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Reply with quote  #46 
A couple of things to keep in mind when doing any type of torsional measurement...

If you are actually measuring torsional vibration (angular displacement) you will want to take the measurement at a location along the shaft where the torsional vibration is high.  In many cases, the only location that can be accessed safely is at (or very near) a coupling.  Where torsional resonance is involved, the coupling will typically be at (or very near) a node point for lower torsional natural frequencies so the torsional vibration might actually be low.  However, the strain will be quite high.  This is part of the reason we typically use strain gages and a telemetry system for any type of torsional measurement.  Occasionally we will install encoders if we are interested in torsional displacement but that is less common for us. 

It all comes down to what you are trying to get out of the test:
Trying to document torsional natural frequencies?
  • Strain gages work well for this.  You can sample during a machine startup or a trip and usually identify the torsional natural frequency (first mode and sometimes second mode) from the time waveform.
  • Torsional vibration (angular displacement) is also valid for this as long as you can access the shaft at a location not near a node point for the mode(s) you are trying to measure.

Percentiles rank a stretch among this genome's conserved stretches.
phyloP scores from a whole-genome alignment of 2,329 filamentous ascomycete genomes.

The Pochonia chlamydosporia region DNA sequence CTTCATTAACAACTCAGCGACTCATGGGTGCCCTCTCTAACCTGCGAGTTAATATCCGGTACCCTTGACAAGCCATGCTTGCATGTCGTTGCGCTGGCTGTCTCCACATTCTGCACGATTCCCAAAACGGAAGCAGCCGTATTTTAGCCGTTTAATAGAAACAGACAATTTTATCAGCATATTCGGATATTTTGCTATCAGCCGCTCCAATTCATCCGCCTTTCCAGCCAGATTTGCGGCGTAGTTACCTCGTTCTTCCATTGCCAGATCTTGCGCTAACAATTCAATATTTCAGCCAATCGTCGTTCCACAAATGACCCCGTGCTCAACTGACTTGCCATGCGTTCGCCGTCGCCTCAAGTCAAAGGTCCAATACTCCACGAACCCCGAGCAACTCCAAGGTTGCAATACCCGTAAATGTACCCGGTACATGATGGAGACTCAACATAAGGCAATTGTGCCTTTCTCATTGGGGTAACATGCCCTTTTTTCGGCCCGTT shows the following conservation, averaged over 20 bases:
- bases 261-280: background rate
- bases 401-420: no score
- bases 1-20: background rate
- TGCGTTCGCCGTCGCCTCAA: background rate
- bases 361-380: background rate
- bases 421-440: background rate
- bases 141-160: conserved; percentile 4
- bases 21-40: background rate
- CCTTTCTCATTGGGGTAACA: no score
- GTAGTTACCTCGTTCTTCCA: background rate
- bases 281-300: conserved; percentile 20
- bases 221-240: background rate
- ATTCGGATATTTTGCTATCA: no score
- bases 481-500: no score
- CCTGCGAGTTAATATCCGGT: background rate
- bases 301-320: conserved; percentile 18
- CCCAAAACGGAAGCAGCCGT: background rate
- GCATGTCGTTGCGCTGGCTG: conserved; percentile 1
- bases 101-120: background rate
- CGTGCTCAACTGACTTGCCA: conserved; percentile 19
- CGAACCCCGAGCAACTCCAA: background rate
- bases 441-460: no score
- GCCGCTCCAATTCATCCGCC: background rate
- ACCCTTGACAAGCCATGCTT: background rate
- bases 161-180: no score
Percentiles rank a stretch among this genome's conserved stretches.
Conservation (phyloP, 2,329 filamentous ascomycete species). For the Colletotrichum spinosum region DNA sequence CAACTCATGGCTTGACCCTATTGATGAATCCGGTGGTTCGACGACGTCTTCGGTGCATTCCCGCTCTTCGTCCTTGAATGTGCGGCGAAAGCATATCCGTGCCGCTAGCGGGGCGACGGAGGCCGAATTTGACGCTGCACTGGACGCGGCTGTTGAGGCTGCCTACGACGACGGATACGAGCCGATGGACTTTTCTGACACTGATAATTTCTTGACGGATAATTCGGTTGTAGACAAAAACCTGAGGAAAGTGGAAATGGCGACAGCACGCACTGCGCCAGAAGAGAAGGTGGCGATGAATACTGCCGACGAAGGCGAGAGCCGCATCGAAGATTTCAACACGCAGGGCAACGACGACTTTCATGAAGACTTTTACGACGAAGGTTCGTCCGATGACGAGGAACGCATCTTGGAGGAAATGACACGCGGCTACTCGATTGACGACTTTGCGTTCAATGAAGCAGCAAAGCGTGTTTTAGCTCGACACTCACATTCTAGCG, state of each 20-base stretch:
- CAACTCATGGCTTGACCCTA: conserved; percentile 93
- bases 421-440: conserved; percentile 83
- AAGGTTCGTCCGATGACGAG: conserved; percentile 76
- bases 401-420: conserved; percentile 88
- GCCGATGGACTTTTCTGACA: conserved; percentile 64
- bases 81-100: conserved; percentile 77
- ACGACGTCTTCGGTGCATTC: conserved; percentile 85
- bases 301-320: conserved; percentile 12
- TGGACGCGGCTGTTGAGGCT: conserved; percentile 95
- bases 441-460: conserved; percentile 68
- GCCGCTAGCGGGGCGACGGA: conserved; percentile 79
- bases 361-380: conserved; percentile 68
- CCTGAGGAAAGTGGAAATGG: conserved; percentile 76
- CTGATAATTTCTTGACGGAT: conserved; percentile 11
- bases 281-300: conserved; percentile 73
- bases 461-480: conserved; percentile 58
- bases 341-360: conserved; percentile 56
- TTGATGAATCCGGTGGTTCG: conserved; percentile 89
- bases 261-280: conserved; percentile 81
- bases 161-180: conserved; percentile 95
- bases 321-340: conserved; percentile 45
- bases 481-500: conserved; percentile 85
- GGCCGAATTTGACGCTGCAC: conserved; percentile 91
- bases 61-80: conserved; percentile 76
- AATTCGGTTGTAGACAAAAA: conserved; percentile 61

Was there a failure that indicates torsional vibration was a contributor? 
  • Again, strain gages are a good choice here.  If you measure the strain, you can calculate the shear stress and look at material properties to evaluate fatigue life.
  • The problem with measuring the torsional vibration (angular displacement) is that it is difficult to determine how much is too much.  The only effective way I've done that in the past is to measure the torsional vibration amplitude and then compare to a torsional model of the machine train.  There are still challenges with that method since the model accuracy and forcing functions are big players.  
Are you trying to monitor torsional vibration continuously?
  • I've done this with strain gage systems in the past and it works well with the right hardware and careful installation of the gages.
  • This seems like a good application for an optical sensor if you can install at a suitable location.
When you do regular vibration measurement with an accel, you usually have the option of measuring at multiple locations/directions.  If you do it for a while you get a feel for where the best locations/directions will be for a given machine to look for certain problems but it isn't a huge problem to take multiple measurements.  With torsional measurement (vibration or strain) you often only get one location due to the cost of hardware and installation time so it is important to have a feel for what the torsional mode shapes look like and how that will influence your measurement type.

Hope that adds to this great discussion.

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